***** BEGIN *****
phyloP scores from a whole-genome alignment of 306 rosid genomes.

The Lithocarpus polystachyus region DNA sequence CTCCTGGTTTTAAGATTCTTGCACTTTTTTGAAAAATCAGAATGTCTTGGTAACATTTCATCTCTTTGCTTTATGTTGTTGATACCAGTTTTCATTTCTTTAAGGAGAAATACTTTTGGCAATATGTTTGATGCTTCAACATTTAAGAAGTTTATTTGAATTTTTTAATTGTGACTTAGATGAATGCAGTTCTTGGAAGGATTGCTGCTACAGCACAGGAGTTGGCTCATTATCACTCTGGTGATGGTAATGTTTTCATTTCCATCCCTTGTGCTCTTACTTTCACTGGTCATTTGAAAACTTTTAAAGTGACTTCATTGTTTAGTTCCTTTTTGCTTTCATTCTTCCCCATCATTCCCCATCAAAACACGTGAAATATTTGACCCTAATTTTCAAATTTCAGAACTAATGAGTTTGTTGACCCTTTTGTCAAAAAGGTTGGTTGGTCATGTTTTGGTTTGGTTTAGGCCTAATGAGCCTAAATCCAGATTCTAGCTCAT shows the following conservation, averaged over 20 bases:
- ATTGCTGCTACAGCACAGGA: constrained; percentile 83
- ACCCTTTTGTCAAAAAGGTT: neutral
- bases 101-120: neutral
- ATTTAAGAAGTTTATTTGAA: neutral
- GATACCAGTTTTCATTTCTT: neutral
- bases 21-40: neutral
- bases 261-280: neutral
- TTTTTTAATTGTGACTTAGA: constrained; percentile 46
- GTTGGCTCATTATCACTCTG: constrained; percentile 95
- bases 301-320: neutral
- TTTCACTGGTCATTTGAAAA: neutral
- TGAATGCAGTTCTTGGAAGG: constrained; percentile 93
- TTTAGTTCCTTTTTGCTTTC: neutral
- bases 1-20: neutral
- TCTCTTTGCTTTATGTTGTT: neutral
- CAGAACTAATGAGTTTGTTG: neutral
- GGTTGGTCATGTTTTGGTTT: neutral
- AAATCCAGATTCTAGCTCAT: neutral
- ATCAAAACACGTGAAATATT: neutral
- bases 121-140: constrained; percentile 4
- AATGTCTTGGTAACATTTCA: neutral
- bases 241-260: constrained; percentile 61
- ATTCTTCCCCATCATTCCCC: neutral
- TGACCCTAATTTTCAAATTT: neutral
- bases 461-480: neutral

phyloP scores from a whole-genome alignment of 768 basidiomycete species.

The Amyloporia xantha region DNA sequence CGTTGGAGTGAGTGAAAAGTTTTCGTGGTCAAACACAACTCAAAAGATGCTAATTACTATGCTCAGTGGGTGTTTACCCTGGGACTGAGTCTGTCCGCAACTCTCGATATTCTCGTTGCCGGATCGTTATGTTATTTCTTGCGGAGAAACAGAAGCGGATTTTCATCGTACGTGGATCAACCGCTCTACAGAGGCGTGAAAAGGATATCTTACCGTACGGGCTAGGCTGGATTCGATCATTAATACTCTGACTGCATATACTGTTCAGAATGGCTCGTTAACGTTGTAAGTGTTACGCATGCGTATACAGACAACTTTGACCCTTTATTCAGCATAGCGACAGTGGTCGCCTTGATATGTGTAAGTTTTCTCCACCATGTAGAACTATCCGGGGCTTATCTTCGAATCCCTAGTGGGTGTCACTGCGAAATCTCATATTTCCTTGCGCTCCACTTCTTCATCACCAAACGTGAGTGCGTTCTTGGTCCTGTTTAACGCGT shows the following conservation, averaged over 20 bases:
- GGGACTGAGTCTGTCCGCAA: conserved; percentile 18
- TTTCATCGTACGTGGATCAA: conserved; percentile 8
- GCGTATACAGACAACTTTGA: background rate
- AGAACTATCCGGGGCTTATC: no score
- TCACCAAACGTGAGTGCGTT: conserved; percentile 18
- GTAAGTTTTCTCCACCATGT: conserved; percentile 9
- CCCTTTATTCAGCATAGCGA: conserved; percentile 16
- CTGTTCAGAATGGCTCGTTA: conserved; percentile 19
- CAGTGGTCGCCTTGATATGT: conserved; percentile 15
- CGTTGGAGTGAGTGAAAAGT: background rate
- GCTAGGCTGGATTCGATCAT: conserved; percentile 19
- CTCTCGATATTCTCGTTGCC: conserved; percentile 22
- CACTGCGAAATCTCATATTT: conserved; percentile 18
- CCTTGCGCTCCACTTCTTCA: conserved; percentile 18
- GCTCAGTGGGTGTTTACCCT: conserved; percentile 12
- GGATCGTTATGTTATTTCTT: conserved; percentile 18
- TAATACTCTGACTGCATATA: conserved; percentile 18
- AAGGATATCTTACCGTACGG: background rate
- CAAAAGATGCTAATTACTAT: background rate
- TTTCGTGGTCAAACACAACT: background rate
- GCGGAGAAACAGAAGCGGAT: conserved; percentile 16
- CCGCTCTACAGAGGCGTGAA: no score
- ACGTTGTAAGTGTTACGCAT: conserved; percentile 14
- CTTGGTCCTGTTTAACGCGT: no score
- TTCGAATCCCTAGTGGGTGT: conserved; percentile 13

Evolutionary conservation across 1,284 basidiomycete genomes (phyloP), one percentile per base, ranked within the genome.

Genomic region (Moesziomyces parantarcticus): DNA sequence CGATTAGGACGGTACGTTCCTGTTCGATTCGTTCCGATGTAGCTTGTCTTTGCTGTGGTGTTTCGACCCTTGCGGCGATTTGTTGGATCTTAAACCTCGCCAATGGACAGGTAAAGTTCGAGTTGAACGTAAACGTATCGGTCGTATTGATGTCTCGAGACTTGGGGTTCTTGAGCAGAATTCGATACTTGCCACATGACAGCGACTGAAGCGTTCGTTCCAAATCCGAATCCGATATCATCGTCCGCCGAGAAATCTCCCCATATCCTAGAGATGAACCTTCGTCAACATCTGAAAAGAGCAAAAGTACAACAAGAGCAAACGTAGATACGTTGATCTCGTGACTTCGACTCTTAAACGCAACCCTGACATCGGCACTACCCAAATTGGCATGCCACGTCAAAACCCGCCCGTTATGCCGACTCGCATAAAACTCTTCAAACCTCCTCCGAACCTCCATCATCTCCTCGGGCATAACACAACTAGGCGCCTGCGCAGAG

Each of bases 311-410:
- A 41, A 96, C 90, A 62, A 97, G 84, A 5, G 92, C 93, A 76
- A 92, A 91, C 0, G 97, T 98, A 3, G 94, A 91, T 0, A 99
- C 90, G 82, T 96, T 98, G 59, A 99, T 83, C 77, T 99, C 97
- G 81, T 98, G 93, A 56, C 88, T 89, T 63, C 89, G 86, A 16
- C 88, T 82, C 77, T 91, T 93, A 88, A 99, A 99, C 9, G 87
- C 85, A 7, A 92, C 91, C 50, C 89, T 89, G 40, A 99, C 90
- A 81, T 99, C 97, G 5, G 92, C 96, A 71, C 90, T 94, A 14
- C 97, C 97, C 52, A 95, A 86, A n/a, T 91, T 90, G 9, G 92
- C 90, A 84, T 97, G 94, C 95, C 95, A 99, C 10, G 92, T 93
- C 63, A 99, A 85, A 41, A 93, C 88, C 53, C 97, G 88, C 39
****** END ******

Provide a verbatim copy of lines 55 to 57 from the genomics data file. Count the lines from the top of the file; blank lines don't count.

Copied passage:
Evolutionary conservation across 1,284 basidiomycete genomes (phyloP), one percentile per base, ranked within the genome.

Genomic region (Moesziomyces parantarcticus): DNA sequence CGATTAGGACGGTACGTTCCTGTTCGATTCGTTCCGATGTAGCTTGTCTTTGCTGTGGTGTTTCGACCCTTGCGGCGATTTGTTGGATCTTAAACCTCGCCAATGGACAGGTAAAGTTCGAGTTGAACGTAAACGTATCGGTCGTATTGATGTCTCGAGACTTGGGGTTCTTGAGCAGAATTCGATACTTGCCACATGACAGCGACTGAAGCGTTCGTTCCAAATCCGAATCCGATATCATCGTCCGCCGAGAAATCTCCCCATATCCTAGAGATGAACCTTCGTCAACATCTGAAAAGAGCAAAAGTACAACAAGAGCAAACGTAGATACGTTGATCTCGTGACTTCGACTCTTAAACGCAACCCTGACATCGGCACTACCCAAATTGGCATGCCACGTCAAAACCCGCCCGTTATGCCGACTCGCATAAAACTCTTCAAACCTCCTCCGAACCTCCATCATCTCCTCGGGCATAACACAACTAGGCGCCTGCGCAGAG

Each of bases 311-410: